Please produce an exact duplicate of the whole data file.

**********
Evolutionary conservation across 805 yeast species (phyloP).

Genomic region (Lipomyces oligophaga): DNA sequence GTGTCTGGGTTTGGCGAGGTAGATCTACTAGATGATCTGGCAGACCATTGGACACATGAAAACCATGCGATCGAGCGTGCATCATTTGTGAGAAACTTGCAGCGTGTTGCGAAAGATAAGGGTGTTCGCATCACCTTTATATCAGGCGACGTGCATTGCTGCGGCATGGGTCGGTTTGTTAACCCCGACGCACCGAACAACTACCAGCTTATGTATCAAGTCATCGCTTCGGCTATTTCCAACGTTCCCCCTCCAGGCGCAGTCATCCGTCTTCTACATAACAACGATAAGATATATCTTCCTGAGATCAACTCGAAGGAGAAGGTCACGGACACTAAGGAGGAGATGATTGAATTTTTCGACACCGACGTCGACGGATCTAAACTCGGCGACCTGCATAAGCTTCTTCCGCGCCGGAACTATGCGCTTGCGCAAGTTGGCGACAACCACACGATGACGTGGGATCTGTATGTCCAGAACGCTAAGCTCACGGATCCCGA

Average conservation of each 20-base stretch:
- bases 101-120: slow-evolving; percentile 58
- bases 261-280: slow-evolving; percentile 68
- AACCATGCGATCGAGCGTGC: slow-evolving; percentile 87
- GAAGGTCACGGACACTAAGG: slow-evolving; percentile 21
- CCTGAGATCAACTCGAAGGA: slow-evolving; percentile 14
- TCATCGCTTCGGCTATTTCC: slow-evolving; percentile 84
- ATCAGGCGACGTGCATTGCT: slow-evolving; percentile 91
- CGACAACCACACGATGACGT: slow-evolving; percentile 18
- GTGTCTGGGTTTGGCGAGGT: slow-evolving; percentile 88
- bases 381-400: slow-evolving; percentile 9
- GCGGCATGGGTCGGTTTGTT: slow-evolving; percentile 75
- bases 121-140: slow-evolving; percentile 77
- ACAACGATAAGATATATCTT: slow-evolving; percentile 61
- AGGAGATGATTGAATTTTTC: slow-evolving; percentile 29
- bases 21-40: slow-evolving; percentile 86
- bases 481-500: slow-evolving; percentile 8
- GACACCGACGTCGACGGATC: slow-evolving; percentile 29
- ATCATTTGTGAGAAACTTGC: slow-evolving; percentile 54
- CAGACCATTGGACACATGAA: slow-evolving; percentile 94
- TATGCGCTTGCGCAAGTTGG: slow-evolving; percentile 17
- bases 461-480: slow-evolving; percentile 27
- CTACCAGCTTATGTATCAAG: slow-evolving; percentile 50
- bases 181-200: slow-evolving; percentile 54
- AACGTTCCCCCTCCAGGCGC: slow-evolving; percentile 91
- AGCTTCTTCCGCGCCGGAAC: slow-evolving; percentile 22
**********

Evolutionary conservation across 805 yeast species (phyloP).

Genomic region (Lipomyces oligophaga): DNA sequence GTGTCTGGGTTTGGCGAGGTAGATCTACTAGATGATCTGGCAGACCATTGGACACATGAAAACCATGCGATCGAGCGTGCATCATTTGTGAGAAACTTGCAGCGTGTTGCGAAAGATAAGGGTGTTCGCATCACCTTTATATCAGGCGACGTGCATTGCTGCGGCATGGGTCGGTTTGTTAACCCCGACGCACCGAACAACTACCAGCTTATGTATCAAGTCATCGCTTCGGCTATTTCCAACGTTCCCCCTCCAGGCGCAGTCATCCGTCTTCTACATAACAACGATAAGATATATCTTCCTGAGATCAACTCGAAGGAGAAGGTCACGGACACTAAGGAGGAGATGATTGAATTTTTCGACACCGACGTCGACGGATCTAAACTCGGCGACCTGCATAAGCTTCTTCCGCGCCGGAACTATGCGCTTGCGCAAGTTGGCGACAACCACACGATGACGTGGGATCTGTATGTCCAGAACGCTAAGCTCACGGATCCCGA

Average conservation of each 20-base stretch:
- bases 101-120: slow-evolving; percentile 58
- bases 261-280: slow-evolving; percentile 68
- AACCATGCGATCGAGCGTGC: slow-evolving; percentile 87
- GAAGGTCACGGACACTAAGG: slow-evolving; percentile 21
- CCTGAGATCAACTCGAAGGA: slow-evolving; percentile 14
- TCATCGCTTCGGCTATTTCC: slow-evolving; percentile 84
- ATCAGGCGACGTGCATTGCT: slow-evolving; percentile 91
- CGACAACCACACGATGACGT: slow-evolving; percentile 18
- GTGTCTGGGTTTGGCGAGGT: slow-evolving; percentile 88
- bases 381-400: slow-evolving; percentile 9
- GCGGCATGGGTCGGTTTGTT: slow-evolving; percentile 75
- bases 121-140: slow-evolving; percentile 77
- ACAACGATAAGATATATCTT: slow-evolving; percentile 61
- AGGAGATGATTGAATTTTTC: slow-evolving; percentile 29
- bases 21-40: slow-evolving; percentile 86
- bases 481-500: slow-evolving; percentile 8
- GACACCGACGTCGACGGATC: slow-evolving; percentile 29
- ATCATTTGTGAGAAACTTGC: slow-evolving; percentile 54
- CAGACCATTGGACACATGAA: slow-evolving; percentile 94
- TATGCGCTTGCGCAAGTTGG: slow-evolving; percentile 17
- bases 461-480: slow-evolving; percentile 27
- CTACCAGCTTATGTATCAAG: slow-evolving; percentile 50
- bases 181-200: slow-evolving; percentile 54
- AACGTTCCCCCTCCAGGCGC: slow-evolving; percentile 91
- AGCTTCTTCCGCGCCGGAAC: slow-evolving; percentile 22